Large high street retailing organisations have invested heavily in electronic point of sale technology (EPOS)- see Figure 7.2. When the customer takes purchases to the check-out desk an optical character reader takes information from the barcodes on the products. A barcode is a series of lines which, by being of differing widths, contain coded information about the product: type, brand, size, etc.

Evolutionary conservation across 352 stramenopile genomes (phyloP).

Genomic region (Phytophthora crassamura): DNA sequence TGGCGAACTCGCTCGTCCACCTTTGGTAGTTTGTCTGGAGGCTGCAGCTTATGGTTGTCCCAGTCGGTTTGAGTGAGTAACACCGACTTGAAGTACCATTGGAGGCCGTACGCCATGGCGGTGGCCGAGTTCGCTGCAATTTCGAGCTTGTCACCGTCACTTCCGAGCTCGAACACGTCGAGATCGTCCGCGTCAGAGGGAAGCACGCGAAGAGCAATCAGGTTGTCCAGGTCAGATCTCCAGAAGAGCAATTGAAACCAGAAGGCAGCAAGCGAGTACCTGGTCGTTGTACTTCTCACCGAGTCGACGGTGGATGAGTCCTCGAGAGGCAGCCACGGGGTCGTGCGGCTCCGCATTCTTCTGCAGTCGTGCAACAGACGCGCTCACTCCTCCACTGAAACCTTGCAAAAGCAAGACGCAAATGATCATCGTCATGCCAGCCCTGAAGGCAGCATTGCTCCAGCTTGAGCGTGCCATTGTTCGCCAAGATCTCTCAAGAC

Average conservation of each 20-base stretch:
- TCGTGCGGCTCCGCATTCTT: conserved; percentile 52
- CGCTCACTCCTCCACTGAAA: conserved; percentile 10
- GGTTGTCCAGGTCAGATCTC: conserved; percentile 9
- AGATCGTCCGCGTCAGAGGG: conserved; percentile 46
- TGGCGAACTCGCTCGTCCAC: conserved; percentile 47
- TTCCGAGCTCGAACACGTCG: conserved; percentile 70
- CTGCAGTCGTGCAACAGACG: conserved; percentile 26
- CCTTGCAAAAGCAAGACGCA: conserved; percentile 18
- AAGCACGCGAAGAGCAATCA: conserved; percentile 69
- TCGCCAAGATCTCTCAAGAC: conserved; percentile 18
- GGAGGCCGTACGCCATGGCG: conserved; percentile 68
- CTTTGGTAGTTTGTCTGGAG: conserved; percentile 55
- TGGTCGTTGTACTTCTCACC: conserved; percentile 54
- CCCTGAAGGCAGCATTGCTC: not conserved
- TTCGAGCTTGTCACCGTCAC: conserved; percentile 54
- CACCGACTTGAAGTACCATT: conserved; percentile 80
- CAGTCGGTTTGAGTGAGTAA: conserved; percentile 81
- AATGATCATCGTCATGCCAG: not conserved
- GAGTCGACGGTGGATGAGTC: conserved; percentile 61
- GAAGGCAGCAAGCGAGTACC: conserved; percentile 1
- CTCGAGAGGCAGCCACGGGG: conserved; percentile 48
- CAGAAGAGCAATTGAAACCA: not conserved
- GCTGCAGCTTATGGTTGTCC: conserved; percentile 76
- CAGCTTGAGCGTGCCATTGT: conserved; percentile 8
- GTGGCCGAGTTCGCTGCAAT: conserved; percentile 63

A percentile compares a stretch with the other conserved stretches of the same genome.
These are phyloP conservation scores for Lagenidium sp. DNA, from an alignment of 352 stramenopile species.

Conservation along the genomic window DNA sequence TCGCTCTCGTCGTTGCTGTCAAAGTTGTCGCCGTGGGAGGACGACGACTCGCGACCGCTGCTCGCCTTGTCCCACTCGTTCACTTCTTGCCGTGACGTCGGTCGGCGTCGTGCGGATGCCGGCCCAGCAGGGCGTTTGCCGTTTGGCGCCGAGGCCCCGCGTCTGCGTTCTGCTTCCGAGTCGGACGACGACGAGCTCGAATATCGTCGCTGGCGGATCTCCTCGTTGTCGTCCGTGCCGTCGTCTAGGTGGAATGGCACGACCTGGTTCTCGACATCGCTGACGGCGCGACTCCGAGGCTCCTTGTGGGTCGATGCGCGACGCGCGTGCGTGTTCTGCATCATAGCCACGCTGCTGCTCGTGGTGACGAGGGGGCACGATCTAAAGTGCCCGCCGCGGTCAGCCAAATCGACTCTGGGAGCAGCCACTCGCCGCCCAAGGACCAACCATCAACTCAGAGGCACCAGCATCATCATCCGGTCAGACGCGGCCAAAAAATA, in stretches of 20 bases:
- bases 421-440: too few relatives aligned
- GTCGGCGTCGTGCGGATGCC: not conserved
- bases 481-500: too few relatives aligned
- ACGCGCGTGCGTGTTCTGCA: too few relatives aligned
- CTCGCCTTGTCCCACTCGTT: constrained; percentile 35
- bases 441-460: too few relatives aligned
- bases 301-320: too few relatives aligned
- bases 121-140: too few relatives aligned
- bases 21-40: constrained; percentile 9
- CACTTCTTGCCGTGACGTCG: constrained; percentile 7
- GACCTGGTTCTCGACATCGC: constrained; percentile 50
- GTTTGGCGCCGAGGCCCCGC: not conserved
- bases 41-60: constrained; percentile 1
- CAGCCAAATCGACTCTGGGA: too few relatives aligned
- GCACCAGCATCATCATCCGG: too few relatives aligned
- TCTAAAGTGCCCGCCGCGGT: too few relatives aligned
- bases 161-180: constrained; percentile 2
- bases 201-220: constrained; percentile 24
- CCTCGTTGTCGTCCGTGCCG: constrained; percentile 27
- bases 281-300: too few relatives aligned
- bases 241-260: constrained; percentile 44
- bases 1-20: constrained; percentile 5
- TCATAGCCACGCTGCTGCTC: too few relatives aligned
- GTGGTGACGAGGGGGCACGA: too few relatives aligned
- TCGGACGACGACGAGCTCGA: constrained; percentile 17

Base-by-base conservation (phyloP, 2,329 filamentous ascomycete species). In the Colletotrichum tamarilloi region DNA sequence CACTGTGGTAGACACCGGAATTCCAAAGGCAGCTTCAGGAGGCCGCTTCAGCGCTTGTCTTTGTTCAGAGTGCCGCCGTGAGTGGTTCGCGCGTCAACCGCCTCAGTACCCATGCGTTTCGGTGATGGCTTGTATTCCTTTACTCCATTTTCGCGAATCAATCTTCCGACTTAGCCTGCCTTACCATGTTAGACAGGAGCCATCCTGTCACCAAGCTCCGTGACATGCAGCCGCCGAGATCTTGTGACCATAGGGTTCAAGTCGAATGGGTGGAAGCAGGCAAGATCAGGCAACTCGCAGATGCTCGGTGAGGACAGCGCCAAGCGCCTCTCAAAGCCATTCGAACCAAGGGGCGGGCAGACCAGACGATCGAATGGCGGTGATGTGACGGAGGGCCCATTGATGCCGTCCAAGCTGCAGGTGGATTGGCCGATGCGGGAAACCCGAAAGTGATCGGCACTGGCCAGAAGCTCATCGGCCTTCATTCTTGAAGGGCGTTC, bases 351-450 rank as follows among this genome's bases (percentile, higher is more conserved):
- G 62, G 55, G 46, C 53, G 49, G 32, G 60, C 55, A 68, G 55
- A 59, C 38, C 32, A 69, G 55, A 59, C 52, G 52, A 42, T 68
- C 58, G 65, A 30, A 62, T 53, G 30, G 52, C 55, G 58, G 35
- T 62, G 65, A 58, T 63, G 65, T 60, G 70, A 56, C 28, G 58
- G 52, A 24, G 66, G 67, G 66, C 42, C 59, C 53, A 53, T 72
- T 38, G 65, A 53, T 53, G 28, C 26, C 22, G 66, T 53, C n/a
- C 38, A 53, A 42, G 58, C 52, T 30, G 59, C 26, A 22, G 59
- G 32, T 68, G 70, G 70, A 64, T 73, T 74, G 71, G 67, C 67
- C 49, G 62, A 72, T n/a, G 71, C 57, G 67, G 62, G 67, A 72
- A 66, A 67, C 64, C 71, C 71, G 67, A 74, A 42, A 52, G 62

Central information


Stores information Barcode reader

Local computer

Central computer